People often say to me, “I want a full practice. How much time do I REALLY need for marketing?”
Here’s the answer (that nobody wants to hear): a lot! Especially in the beginning. When you’re just starting out, it’s not unusual to spend 40-50% of your time marked out for your business on the marketing. In fact, some recommend 4 hours per day for that for the first 6 months to a year you’re in business full time.
Yes, I said “per day.” If you’re building your business part-time to start, I recommend spending at least 10 hours per week on attracting clients.
If that seems impossible, I have good news and bad news. First, the bad news: You cannot change the laws of physics (as that guy from Star Trek used to say). The good news is, when you plant seeds, momentum builds – especially when you create simple marketing systems in this initial phase. Systems can cut the amount of time you spend marketing in half or more.
“That’s all well and good,” I hear you saying. “But where am I going to find that time right now?”
When you say you don’t have time, that means that there’s something taking up your time in your schedule already. Use my Time Discovery exercise to find the non-essentials that are eating up your time and eliminate them. Here’s how it works…
First, list all of the things that are taking up your time right now. Just jot down quickly whatever comes to mind. You might not account for everything, and that’s okay – you can finish later. You also might find it helpful to keep a record for a week or so. (This one exercise can be VERY illuminating.) If you’re still in your job, focus on the time outside of your job. If you’re working full-time in your practice now, concentrate on the time you’re working in your practice.
Next, take a look at the list you just made. What can you eliminate, or at least put on hold for 6 months while you’re focusing on building your business? If you’re having trouble, here are a few quick ideas:
Extra-curriculars that aren’t giving you much of a payoff. This is a biggie for me. As I’ve grown (both as The Marketing Goddess and as a fiction writer) I’ve said yes to a lot of little things under the guise of “getting my name out there” and “getting my foot in the door.” I’ve discovered that such commitments accomplish these goals far less often than I would like. I’ve got to really flex my tough love muscles here, but going forward, all “opportunities” will have to earn their keep. In dollars.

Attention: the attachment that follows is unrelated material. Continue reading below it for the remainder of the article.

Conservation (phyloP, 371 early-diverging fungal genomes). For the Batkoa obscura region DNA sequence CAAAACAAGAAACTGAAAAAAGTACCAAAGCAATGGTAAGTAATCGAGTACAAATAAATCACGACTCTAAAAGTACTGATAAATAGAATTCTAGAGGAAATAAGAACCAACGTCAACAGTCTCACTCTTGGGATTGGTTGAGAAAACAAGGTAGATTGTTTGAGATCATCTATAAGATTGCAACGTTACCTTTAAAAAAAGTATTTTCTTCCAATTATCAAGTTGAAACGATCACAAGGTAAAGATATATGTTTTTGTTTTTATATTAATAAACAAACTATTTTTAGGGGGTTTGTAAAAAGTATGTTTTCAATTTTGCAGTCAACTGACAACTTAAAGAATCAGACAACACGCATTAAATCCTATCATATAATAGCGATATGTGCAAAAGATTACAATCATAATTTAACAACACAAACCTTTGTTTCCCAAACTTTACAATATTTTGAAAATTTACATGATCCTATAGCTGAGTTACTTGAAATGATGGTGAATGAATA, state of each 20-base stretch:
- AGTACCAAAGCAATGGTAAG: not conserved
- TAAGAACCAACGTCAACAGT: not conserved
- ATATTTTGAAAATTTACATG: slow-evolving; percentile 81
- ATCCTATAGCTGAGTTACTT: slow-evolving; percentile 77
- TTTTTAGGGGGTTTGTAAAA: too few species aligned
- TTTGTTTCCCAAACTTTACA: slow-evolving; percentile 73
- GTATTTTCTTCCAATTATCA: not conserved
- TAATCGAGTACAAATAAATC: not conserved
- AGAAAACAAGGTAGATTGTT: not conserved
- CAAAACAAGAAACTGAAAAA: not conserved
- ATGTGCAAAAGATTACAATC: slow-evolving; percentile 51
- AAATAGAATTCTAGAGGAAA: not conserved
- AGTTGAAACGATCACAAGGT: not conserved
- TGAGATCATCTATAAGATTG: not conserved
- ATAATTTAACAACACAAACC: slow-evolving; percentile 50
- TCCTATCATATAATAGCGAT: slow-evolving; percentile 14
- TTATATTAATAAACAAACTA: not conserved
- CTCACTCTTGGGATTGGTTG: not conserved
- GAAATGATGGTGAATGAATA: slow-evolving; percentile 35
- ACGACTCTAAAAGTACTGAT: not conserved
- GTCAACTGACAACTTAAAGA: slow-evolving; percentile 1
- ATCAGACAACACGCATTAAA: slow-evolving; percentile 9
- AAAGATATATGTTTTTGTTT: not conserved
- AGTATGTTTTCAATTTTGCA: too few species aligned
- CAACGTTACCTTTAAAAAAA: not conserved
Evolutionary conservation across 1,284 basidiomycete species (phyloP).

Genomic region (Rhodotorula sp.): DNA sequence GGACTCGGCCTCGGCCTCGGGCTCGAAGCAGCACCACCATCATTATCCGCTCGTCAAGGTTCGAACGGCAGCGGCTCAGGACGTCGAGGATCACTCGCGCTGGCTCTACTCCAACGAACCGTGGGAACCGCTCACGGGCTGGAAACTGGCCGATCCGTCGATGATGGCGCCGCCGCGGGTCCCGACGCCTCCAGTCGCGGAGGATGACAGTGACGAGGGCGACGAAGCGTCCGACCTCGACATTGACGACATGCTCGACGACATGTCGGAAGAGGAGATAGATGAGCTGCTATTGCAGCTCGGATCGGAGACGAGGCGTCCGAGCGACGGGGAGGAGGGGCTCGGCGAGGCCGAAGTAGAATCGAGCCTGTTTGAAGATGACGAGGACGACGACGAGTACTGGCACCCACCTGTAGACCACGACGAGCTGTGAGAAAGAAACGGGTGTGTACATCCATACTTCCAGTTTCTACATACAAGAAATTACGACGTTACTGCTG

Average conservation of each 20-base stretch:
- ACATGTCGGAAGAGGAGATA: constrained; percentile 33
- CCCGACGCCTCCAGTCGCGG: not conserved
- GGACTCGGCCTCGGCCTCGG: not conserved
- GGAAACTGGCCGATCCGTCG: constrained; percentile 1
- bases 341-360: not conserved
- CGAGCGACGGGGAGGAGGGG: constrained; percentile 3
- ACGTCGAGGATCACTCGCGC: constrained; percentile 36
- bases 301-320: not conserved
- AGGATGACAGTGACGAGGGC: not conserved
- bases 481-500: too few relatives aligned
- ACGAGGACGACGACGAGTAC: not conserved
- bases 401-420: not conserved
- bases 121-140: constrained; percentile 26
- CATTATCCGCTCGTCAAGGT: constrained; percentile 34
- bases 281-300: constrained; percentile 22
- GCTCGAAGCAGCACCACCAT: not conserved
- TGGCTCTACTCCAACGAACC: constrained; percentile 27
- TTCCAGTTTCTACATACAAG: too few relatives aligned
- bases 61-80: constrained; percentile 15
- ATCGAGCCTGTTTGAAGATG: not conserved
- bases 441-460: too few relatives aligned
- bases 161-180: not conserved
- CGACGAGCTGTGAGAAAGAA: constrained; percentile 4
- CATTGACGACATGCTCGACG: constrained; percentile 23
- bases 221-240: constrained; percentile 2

Drama. Super tough love time: Can you really afford to engage in drama, either yours or someone else’s? Whiners, complainers, and emotionally demanding people are stealing your life, second by second… with your consent. Harsh, but true. Successful people are ruthless about who they let into their circle. You should be, too.
Excessive television. ‘Nuff said!
Chores and errands. Batch them so you’re doing them once or twice a week, max. Better yet, hire someone to do them for you. (I’m about to start doing this and I cannot wait!)
If you’re still struggling to find the non-essentials, it’s time to look at your schedule again with one of my favorite clarifying questions in mind:
What do you have to say NO to, in order to say YES to the business you really want?
I love this question because it gets to the heart of the time issue: priorities. Building your business is either a priority for you or it isn’t. You’ll know very quickly where your TRUE priorities lie when you ask that question. Then you can make the choice to shift it if you would like a different result (more money, more clients, make a bigger impact).